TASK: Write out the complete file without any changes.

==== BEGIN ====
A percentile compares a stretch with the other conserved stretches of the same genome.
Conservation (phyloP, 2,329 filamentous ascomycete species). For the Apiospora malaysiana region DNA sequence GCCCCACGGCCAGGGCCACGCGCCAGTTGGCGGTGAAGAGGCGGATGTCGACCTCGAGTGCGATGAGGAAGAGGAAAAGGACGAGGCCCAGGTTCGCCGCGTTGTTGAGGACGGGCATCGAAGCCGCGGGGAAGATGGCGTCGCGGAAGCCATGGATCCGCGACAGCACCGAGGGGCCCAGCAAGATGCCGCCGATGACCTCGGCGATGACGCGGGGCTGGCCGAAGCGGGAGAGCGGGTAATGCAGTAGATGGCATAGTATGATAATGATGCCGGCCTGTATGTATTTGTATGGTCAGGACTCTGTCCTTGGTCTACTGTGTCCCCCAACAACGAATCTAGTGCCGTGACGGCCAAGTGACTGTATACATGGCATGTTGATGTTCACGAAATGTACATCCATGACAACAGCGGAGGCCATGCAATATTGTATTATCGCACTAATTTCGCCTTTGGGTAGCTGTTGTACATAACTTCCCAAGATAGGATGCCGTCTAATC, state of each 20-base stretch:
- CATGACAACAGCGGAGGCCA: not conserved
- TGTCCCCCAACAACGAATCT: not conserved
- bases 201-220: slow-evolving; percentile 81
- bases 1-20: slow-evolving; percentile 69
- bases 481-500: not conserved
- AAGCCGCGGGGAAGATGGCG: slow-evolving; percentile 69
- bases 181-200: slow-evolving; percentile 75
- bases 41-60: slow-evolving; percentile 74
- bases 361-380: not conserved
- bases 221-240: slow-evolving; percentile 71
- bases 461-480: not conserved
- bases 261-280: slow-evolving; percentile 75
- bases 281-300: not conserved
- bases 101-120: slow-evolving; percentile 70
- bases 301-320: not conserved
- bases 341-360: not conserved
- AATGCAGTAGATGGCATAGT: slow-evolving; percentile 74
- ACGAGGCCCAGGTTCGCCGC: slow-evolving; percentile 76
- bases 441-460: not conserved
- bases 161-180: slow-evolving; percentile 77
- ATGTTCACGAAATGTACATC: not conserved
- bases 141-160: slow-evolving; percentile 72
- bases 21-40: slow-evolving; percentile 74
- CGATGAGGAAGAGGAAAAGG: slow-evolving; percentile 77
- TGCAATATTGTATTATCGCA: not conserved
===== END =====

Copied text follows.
A percentile compares a stretch with the other conserved stretches of the same genome.
Conservation (phyloP, 2,329 filamentous ascomycete species). For the Apiospora malaysiana region DNA sequence GCCCCACGGCCAGGGCCACGCGCCAGTTGGCGGTGAAGAGGCGGATGTCGACCTCGAGTGCGATGAGGAAGAGGAAAAGGACGAGGCCCAGGTTCGCCGCGTTGTTGAGGACGGGCATCGAAGCCGCGGGGAAGATGGCGTCGCGGAAGCCATGGATCCGCGACAGCACCGAGGGGCCCAGCAAGATGCCGCCGATGACCTCGGCGATGACGCGGGGCTGGCCGAAGCGGGAGAGCGGGTAATGCAGTAGATGGCATAGTATGATAATGATGCCGGCCTGTATGTATTTGTATGGTCAGGACTCTGTCCTTGGTCTACTGTGTCCCCCAACAACGAATCTAGTGCCGTGACGGCCAAGTGACTGTATACATGGCATGTTGATGTTCACGAAATGTACATCCATGACAACAGCGGAGGCCATGCAATATTGTATTATCGCACTAATTTCGCCTTTGGGTAGCTGTTGTACATAACTTCCCAAGATAGGATGCCGTCTAATC, state of each 20-base stretch:
- CATGACAACAGCGGAGGCCA: not conserved
- TGTCCCCCAACAACGAATCT: not conserved
- bases 201-220: slow-evolving; percentile 81
- bases 1-20: slow-evolving; percentile 69
- bases 481-500: not conserved
- AAGCCGCGGGGAAGATGGCG: slow-evolving; percentile 69
- bases 181-200: slow-evolving; percentile 75
- bases 41-60: slow-evolving; percentile 74
- bases 361-380: not conserved
- bases 221-240: slow-evolving; percentile 71
- bases 461-480: not conserved
- bases 261-280: slow-evolving; percentile 75
- bases 281-300: not conserved
- bases 101-120: slow-evolving; percentile 70
- bases 301-320: not conserved
- bases 341-360: not conserved
- AATGCAGTAGATGGCATAGT: slow-evolving; percentile 74
- ACGAGGCCCAGGTTCGCCGC: slow-evolving; percentile 76
- bases 441-460: not conserved
- bases 161-180: slow-evolving; percentile 77
- ATGTTCACGAAATGTACATC: not conserved
- bases 141-160: slow-evolving; percentile 72
- bases 21-40: slow-evolving; percentile 74
- CGATGAGGAAGAGGAAAAGG: slow-evolving; percentile 77
- TGCAATATTGTATTATCGCA: not conserved